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Graphs. Chapter 29. Some Examples and Terminology Road Maps Airline Routes Mazes Course Prerequisites Trees Traversals Breadth-First Traversal Dept-First Traversal. Topological Order Paths Finding a Path Shortest Path in an Unweighted Graph Shortest Pat in a Weighted Graph

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graphs

Graphs

Chapter 29

chapter contents
Some Examples and Terminology

Road Maps

Airline Routes

Mazes

Course Prerequisites

Trees

Traversals

Breadth-First Traversal

Dept-First Traversal

Topological Order

Paths

Finding a Path

Shortest Path in an Unweighted Graph

Shortest Pat in a Weighted Graph

Java Interfaces for the ADT Graph

Chapter Contents
some examples and terminology
Some Examples and Terminology
  • Vertices or nodes are connected by edges
  • A graph is a collection of distinct vertices and distinct edges
    • Edges can be directed or undirected
    • When it has directed edges it is called a digraph
  • A subgraph is a portion of a graph that itself is a graph
road maps
Road Maps

Nodes

Edges

Fig. 29-1 A portion of a road map.

road maps1
Road Maps

Fig. 29-2 A directed graph representing a portion of a city's street map.

paths
Paths
  • A sequence of edges that connect two vertices in a graph
  • In a directed graph the direction of the edges must be considered
    • Called a directed path
  • A cycle is a path that begins and ends at same vertex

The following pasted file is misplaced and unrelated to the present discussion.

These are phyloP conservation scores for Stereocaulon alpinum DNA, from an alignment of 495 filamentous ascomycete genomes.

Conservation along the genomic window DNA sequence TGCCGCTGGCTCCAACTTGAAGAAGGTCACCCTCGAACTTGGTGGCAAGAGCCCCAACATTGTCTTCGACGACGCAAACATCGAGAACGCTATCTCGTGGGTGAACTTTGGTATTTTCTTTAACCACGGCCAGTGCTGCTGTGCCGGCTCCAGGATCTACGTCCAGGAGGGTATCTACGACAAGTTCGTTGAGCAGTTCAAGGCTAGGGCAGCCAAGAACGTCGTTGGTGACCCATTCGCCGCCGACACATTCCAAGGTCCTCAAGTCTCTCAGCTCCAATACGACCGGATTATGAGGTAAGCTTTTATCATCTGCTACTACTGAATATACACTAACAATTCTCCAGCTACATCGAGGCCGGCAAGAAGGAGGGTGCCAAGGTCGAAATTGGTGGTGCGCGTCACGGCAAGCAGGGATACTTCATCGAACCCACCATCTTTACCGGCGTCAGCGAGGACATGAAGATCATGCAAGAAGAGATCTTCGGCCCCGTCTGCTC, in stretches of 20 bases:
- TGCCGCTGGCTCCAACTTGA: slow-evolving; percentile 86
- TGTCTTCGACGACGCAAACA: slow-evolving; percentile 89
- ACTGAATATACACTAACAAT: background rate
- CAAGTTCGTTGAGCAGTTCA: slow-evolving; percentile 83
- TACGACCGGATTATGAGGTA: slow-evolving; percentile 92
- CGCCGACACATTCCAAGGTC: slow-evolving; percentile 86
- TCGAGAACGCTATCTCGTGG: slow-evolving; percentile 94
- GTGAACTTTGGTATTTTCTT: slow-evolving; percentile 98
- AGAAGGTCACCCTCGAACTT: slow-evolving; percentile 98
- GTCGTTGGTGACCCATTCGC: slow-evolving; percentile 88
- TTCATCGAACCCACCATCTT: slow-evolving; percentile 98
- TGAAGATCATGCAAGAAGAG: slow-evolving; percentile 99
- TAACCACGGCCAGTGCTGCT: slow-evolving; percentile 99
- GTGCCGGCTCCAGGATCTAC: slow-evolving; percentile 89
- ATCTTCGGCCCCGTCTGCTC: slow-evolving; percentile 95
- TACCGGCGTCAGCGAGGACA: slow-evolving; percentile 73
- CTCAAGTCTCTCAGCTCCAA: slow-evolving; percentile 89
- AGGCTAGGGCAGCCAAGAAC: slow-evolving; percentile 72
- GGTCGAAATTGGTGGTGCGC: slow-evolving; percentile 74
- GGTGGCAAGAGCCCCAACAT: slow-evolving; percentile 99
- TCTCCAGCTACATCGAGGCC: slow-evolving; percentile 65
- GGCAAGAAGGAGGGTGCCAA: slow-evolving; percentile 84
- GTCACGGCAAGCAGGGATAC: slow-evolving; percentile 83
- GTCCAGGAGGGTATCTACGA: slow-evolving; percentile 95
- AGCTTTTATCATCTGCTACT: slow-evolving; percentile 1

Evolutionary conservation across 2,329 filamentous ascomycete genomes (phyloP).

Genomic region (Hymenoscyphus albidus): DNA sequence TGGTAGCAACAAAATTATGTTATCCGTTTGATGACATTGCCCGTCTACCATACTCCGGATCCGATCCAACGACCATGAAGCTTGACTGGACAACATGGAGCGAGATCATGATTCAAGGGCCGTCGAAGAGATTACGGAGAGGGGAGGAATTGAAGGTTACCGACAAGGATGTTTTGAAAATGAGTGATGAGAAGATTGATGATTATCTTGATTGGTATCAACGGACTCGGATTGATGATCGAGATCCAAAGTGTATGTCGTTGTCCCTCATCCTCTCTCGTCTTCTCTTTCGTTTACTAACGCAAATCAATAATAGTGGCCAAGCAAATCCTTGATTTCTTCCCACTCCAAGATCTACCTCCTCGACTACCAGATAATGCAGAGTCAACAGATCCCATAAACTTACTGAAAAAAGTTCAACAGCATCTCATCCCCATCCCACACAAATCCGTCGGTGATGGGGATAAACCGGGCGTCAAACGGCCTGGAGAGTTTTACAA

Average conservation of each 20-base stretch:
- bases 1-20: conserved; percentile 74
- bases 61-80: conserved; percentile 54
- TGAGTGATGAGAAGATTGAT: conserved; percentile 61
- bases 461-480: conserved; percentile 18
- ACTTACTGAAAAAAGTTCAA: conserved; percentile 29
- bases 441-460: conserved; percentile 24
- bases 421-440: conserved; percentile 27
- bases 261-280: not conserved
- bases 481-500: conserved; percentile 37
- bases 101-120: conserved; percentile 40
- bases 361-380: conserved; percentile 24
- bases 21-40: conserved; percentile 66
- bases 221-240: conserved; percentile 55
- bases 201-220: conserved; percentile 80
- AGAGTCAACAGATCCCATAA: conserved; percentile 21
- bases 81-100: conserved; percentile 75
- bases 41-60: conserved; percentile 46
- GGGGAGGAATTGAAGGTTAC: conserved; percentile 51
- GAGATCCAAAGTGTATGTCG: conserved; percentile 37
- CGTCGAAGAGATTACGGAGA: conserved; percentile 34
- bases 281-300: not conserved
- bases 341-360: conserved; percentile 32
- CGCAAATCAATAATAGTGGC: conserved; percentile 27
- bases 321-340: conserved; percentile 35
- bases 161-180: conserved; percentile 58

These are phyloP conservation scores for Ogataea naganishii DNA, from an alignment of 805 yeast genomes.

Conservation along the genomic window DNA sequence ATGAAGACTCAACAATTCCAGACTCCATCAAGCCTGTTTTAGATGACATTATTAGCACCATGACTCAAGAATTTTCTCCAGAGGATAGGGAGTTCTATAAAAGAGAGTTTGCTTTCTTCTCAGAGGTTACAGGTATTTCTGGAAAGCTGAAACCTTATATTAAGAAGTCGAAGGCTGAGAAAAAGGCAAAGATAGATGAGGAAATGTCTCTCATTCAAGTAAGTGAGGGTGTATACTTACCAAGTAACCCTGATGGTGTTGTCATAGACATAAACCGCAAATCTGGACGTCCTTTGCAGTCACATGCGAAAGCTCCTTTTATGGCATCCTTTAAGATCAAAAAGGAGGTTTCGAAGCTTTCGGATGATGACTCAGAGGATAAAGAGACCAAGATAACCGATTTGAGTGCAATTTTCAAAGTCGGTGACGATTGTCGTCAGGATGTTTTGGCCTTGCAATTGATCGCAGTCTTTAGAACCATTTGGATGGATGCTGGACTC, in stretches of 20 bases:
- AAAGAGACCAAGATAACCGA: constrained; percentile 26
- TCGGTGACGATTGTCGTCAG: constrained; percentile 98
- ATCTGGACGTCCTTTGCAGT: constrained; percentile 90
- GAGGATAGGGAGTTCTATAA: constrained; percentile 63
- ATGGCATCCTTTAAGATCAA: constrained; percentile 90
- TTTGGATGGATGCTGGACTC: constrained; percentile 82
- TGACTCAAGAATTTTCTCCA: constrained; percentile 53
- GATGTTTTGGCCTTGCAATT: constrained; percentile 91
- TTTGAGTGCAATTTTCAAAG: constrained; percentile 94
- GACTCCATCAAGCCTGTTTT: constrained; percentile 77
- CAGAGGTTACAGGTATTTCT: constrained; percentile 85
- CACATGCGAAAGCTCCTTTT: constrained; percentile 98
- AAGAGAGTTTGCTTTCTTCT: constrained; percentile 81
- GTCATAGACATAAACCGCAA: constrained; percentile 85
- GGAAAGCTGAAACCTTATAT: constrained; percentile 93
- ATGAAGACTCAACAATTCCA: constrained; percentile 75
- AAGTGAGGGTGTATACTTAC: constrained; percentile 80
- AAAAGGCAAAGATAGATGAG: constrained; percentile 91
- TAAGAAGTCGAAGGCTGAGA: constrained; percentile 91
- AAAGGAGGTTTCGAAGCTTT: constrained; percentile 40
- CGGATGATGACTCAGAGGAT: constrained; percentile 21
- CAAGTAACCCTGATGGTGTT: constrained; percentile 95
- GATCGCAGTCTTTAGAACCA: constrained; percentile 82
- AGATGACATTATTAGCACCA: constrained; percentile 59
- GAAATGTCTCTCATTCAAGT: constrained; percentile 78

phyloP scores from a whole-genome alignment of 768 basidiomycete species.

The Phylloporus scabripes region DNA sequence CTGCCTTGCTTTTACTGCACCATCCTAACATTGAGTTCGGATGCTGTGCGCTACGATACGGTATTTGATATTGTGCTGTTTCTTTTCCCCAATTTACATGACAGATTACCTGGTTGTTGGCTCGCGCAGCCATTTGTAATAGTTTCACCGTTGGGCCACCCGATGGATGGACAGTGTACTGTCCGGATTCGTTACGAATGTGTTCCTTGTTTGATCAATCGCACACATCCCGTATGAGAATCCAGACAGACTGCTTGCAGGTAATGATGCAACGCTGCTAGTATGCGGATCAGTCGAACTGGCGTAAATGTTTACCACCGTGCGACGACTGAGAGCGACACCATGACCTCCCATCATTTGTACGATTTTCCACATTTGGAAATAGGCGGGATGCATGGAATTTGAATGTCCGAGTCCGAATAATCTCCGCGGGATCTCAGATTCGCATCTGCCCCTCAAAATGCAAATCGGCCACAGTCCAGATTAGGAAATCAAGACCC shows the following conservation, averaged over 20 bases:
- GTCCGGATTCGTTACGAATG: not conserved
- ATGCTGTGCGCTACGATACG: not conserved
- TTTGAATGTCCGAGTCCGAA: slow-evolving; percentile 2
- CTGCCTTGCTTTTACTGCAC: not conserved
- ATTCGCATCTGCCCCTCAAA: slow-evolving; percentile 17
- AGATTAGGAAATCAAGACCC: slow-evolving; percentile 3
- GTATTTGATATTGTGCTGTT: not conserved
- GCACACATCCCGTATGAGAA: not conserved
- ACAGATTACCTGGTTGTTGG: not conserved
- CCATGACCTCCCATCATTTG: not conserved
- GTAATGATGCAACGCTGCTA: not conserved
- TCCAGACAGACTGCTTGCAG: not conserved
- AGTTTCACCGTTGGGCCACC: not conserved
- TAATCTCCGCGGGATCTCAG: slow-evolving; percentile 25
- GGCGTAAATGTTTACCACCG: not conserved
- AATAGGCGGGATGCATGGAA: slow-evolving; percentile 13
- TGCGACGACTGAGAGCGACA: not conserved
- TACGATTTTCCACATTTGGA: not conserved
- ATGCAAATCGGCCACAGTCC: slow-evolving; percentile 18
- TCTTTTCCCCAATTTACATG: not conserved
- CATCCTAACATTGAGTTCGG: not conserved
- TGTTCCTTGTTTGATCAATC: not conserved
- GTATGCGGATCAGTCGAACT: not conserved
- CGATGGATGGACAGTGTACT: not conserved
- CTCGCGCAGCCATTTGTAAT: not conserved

• Simple path does not pass through any vertex more than once
  • A graph with no cycles is acyclic
weights
Weights
  • A weighted graph has values on its edges
    • Weights or costs
  • A path in a weighted graph also has weight or cost
    • The sum of the edge weights
  • Examples of weights
    • Miles between nodes on a map
    • Driving time between nodes
    • Taxi cost between node locations
weights1
Weights

Fig. 29-3 A weighted graph.

connected graphs
Connected Graphs
  • A connected graph
    • Has a path between every pair of distinct vertices
  • A complete graph
    • Has an edge between every pair of distinct vertices
  • A disconnected graph
    • Not connected
connected graphs1
Connected Graphs

Fig. 29-4 Undirected graphs

adjacent vertices
Adjacent Vertices
  • Two vertices are adjacent in an undirected graph if they are joined by an edge
  • Sometimes adjacent vertices are called neighbors

Fig. 29-5 Vertex A is adjacent to B, but B is not adjacent to A.

airline routes
Airline Routes
  • Note the graph with two subgraphs
    • Each subgraph connected
    • Entire graph disconnected

Fig. 29-6 Airline routes

mazes
Mazes

Fig. 29-7 (a) A maze; (b) its representation as a graph

course prerequisites
Course Prerequisites

Fig. 29-8 The prerequisite structure for a selection of courses as a directed graph without cycles.

trees
Trees
  • All trees are graphs
    • But not all graphs are trees
  • A tree is a connected graph without cycles
  • Traversals
    • Preorder, inorder, postorder traversals are examples of depth-first traversal
    • Level-order traversal of a tree is an example of breadth-first traversal
  • Visit a node
    • For a tree: process the node's data
    • For a graph: mark the node as visited
trees1
Trees

Fig. 29-9 The visitation order of two traversals; (a) depth first; (b) breadth first.

breadth first traversal
Breadth-First Traversal
  • Algorithm for breadth-first traversal of nonempty graph beginning at a given vertex